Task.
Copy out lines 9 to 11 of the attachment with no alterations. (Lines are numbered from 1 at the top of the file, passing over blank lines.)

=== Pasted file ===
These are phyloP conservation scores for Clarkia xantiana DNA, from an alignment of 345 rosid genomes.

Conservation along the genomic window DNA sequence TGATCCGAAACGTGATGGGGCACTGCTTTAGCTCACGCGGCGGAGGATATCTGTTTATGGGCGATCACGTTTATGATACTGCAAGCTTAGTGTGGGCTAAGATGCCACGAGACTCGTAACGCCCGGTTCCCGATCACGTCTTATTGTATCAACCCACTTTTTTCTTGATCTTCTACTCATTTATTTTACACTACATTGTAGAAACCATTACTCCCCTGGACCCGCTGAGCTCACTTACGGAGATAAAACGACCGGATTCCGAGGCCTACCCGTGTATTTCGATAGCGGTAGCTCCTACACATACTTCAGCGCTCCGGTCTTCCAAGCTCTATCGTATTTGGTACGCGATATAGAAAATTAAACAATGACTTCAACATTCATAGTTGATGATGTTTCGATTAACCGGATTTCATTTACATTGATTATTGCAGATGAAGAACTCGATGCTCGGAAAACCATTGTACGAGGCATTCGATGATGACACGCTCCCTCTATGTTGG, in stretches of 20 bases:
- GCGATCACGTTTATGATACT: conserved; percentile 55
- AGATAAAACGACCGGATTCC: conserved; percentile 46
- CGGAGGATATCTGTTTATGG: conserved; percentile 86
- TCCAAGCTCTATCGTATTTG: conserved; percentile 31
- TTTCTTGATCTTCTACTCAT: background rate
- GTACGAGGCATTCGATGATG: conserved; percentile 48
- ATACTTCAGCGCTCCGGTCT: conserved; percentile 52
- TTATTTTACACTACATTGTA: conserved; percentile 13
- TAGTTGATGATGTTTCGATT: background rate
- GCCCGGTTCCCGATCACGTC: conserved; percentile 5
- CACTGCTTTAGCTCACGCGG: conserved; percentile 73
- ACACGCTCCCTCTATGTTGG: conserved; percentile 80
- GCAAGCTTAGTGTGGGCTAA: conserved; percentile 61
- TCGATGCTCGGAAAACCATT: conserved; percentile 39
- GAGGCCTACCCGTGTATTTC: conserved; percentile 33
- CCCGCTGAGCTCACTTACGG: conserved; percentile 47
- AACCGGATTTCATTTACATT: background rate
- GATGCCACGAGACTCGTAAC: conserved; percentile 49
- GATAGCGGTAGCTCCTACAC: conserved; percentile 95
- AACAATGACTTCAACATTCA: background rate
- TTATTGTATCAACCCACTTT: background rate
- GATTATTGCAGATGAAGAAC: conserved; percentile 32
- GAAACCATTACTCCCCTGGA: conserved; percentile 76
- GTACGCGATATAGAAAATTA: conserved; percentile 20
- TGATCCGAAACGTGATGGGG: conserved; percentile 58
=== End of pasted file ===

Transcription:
- ATACTTCAGCGCTCCGGTCT: conserved; percentile 52
- TTATTTTACACTACATTGTA: conserved; percentile 13
- TAGTTGATGATGTTTCGATT: background rate